The procedure for embedding and dehydration of fresh uterus and liver tissues was identical to the one used in H&E staining. Paraffin sections were treated with ethylenediaminetetraacetic acid (EDTA) for antigenic thermal repair. Hydrogen peroxide was used to eliminate endogenous interference. Goat serum (10%, Beyotime Biotechnology, Shanghai, China) was used to block the expression of non-specific antibodies. The paraffin sections were treated with the DAB color reagent kit (SP‐9000, Zhongshan Biosciences Inc., Guangdong, China). The following antibodies were used: DNMT3B rabbit polyclonal antibody (1:100, Abcam) and CPT1A rabbit polyclonal antibody (1:100, Proteintech).
2.6 Western blotting
Liver tissues were lysed with ice-cold radio-immunoprecipitation assay (RIPA) buffer (Beyotime Biotechnology, Shanghai, China) containing a protease inhibitor cocktail and phosphatase inhibitor cocktail (Bimake, United States), boiled in 5X sodium dodecyl sulfate (SDS) loading buffer (Beyotime Biotechnology, Shanghai, China) for 10 min and immediately stored at −80°C until further use. Protein concentrations were determined by the bicinchoninic acid assay (BCA) kit (Beyotime Biotechnology, Shanghai, China) according to the manufacturer’s instruction. Equal amounts of protein (20 μg) were subjected to SDS-PAGE and transferred onto polyvinylidene difluoride (PVDF) membranes (1620263, Bio-Rad Laboratories, Shanghai, China). The membranes were blocked with 5% skimmed milk for 90 min at 37°C and incubated with appropriate antibodies overnight at 4°C. The following antibodies were used: CPT1A rabbit polyclonal antibody (1:1,000; Proteintech) and PPARα rabbit polyclonal antibody (1:1,000; Proteintech). β-actin (1:1,000; Boster) was used as an internal reference. Bands obtained through western blotting were detected by chemiluminescent reaction using Immobilon ECL Ultra Western HRP Substrate (WBULS0500, Millipore). Image collection and densitometry analysis were quantified using Quantity One version 4.5.0 analysis software (Bio-Rad). Densities were normalized to the control and relative folds were normalized to β-actin.
2.7 Determination of liver lipid and lipid peroxidation levels
Fresh liver tissues were collected and stored at −80°C. Liver triglyceride concentration was measured by glycerol phosphate oxidase-peroxidase-4-aminoantipyrine (GPO-PAP) method using a commercial kit (E1013, Applygen Technologies Inc., Beijing, China) and malondialdehyde (MDA) concentration was measured by thibabituric acid (TBA) method using corresponding assay kit (A003-1, Nanjing Jiancheng Bioengineering Institute, Nanjing, China) according to the manufacturer’s instructions. Each tissue sample was added to a 96-well plate, and the absorbance of each well was measured at the specified working wavelength. Based on the standard absorbance and standard curve and the protein concentration of each tissue sample, the triglyceride concentration and MDA concentration of each sample was calculated for subsequent statistical analysis.
All experiments were independently repeated at least thrice. Data was expressed as mean ± SEMs. Data with normal distribution were analyzed by two-tailed Student’s t-test. Non-parametric test was used for data that did not follow normal distribution. Two-way ANOVA was used to evaluate GTT and sex-dependent effects. SPSS statistics 17.0 was used for data statistical analysis, and GraphPad Prism 7.0 was used for making statistical charts. Values were considered significant at p < 0.05.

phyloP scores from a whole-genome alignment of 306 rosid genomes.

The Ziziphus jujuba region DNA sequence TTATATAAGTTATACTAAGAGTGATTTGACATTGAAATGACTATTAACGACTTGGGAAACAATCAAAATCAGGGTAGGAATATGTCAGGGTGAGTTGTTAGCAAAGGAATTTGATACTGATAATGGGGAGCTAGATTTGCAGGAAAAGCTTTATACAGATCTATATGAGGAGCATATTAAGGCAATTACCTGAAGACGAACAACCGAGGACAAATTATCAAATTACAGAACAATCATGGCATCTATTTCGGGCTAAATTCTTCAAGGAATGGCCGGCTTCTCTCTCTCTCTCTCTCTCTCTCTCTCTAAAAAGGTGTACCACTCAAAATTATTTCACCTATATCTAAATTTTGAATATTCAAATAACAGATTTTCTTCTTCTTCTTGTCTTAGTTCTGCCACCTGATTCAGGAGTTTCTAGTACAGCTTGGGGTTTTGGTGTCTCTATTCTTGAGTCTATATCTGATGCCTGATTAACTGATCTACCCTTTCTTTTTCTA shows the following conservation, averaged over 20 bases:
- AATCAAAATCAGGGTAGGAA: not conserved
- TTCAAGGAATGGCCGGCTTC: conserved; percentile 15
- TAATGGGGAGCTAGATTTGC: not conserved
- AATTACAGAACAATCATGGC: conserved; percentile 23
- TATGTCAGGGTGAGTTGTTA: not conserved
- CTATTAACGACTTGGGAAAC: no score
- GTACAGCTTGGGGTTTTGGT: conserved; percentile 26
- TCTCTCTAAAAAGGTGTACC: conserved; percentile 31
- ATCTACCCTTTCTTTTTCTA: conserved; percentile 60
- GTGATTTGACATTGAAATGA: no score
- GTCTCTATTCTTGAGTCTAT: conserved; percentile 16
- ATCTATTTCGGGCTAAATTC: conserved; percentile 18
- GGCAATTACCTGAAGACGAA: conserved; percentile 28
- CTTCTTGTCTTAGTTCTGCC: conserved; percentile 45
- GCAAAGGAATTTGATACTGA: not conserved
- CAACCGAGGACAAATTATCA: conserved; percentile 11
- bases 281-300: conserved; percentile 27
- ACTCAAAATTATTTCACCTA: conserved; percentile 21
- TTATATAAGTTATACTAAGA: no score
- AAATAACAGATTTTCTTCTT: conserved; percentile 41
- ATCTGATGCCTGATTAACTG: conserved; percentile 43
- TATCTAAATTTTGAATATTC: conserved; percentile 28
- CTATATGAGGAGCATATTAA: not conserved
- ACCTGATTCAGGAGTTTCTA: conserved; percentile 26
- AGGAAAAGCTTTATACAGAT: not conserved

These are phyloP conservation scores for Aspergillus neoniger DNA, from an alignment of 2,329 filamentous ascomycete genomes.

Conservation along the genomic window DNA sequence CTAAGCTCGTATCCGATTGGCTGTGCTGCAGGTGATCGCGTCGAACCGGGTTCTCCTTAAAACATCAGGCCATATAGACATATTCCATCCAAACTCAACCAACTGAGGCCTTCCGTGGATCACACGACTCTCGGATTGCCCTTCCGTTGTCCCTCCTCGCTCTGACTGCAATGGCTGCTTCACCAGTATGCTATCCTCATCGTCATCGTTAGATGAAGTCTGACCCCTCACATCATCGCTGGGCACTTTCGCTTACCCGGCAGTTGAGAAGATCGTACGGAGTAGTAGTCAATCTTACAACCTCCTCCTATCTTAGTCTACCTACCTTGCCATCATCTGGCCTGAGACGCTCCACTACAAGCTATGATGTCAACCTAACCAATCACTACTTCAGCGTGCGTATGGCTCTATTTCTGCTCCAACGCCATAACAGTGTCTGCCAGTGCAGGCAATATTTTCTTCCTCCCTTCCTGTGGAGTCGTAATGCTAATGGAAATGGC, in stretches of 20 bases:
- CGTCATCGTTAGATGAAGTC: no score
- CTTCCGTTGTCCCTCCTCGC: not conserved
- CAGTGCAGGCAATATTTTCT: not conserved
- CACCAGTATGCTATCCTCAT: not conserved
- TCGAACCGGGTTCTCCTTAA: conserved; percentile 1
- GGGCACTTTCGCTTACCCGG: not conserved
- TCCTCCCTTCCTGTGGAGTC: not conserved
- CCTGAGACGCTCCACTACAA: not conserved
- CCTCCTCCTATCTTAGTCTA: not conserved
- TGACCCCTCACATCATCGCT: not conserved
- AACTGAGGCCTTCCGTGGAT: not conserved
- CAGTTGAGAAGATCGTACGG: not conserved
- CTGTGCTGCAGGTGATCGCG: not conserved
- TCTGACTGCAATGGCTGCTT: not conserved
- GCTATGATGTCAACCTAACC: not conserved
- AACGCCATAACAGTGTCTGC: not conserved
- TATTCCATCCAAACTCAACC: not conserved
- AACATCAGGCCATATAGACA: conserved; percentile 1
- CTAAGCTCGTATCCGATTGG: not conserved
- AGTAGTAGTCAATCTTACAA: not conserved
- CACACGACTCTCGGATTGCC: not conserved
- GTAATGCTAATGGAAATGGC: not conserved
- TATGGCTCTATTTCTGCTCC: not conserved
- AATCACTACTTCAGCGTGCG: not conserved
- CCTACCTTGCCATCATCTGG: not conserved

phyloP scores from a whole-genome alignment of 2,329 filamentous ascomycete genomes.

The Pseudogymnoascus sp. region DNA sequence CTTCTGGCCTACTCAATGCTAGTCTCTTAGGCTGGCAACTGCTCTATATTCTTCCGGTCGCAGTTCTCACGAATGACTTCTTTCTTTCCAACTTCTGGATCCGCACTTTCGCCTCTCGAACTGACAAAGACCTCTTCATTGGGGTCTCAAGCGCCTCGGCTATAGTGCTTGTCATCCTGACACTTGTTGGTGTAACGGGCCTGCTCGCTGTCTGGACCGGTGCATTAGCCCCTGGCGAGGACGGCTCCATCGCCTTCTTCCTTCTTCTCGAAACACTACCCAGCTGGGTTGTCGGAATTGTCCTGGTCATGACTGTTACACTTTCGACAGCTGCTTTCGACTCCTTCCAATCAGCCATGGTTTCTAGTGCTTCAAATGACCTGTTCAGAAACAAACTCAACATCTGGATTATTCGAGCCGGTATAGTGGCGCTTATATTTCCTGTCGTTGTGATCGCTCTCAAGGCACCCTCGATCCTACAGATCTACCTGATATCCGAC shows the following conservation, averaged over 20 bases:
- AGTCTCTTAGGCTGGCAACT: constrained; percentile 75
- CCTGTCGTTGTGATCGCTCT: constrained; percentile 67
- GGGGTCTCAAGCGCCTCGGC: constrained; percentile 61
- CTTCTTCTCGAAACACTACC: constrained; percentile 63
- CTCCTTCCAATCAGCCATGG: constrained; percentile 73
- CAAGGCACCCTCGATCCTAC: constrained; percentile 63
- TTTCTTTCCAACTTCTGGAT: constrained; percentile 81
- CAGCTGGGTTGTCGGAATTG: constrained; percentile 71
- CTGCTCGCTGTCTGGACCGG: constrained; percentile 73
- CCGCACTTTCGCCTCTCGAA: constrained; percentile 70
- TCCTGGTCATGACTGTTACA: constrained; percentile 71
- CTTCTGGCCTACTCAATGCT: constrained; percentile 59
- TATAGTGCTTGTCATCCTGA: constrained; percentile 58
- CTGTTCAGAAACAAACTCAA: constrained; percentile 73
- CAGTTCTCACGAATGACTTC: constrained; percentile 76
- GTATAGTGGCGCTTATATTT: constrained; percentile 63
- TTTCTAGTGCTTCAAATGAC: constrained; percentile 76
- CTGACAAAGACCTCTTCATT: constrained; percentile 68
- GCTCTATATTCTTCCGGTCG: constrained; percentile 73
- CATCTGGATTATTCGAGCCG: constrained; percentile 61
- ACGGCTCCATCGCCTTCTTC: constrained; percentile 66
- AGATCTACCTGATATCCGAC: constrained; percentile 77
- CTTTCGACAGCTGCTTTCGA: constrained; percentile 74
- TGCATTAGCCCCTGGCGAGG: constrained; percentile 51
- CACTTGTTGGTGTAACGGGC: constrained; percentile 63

3.1 Glucose homeostasis was impaired in the F1 generation of endometrial DNMT3B conditional knockout female mice
We first acquired endometrial DNMT3B conditional knockout female mice (cKO) and their control counterparts (control), and their F1 offspring, as described in the methods (Figure 1A). To validate if DNMT3B was knocked out in the uterus of the aforementioned female mice, the expression of uterine DNMT3B was detected. The result indicated that DNMT3B was successfully knocked out in the cKO female mice on D4 (Figure 1B). To understand the development and metabolism of the F1 generation, the body weight was recorded continuously at the ages of 6-weeks, 9-weeks and 12-weeks. We found that cKO F1 male mice at 9-weeks of age had significantly increased body weight compared to control male F1 mice (p < 0.05), and significant effects of sex were observed at different weeks of age (6w: F1,24 = 38.46, p < 0.001; 9w: F1,24 = 71.19, p < 0.001; 12w: F1,24 = 257.9, p < 0.001) (Figure 2A). The FBG levels of F1 generation were measured and results showed that at 12-weeks of age, FBG levels of cKO female F1 mice was significantly decreased compared to control female F1 mice (p < 0.01). However, no significant difference was found in both sexes (6w: F1,12 = 0.3924, p = 0.5427; 9w: F1,13 = 2.276, p = 0.1553; 12w: F1,13 = 1.75, p = 0.2087) (Figure 2B). The GTT results showed glucose tolerance of cKO F1 mice differed from the control F1 mice. At 6-weeks of age, blood glucose level of cKO F1 mice was significantly elevated following glucose injection, and the AUC was significantly higher than that of the control F1 mice (p < 0.001). But at 9-weeks of age, blood glucose level of cKO F1 mice was significantly reduced at 60 min compared to control F1 mice, and the AUC was significantly lower than that of the control F1 mice (p < 0.05). At 12-weeks of age, blood glucose level of these two groups was similar (Figures 2C–F). This indicated that glucose clearance was significantly delayed in cKO F1 mice at 6-weeks of age, but was restored gradually between 9-weeks and 12-weeks of age. Similar results were found in male and female F1 mice (Figures 3A–F). Notably, at 6-weeks of age, cKO female F1 mice exhibited the most impaired glucose tolerance (p < 0.001) (Figures 3D,G). Sex-dependent effect analysis showed that there were significant effects of sex on the glucose tolerance at different weeks of age (6w: F1,12 = 23.36, p < 0.001; 9w: F1,13 = 29.51, p < 0.001; 12w: F1,13 = 5.066, p < 0.05) (Figures 3G–I). Overall, glucose homeostasis was impaired in the F1 generation of cKO female mice compared to control female mice.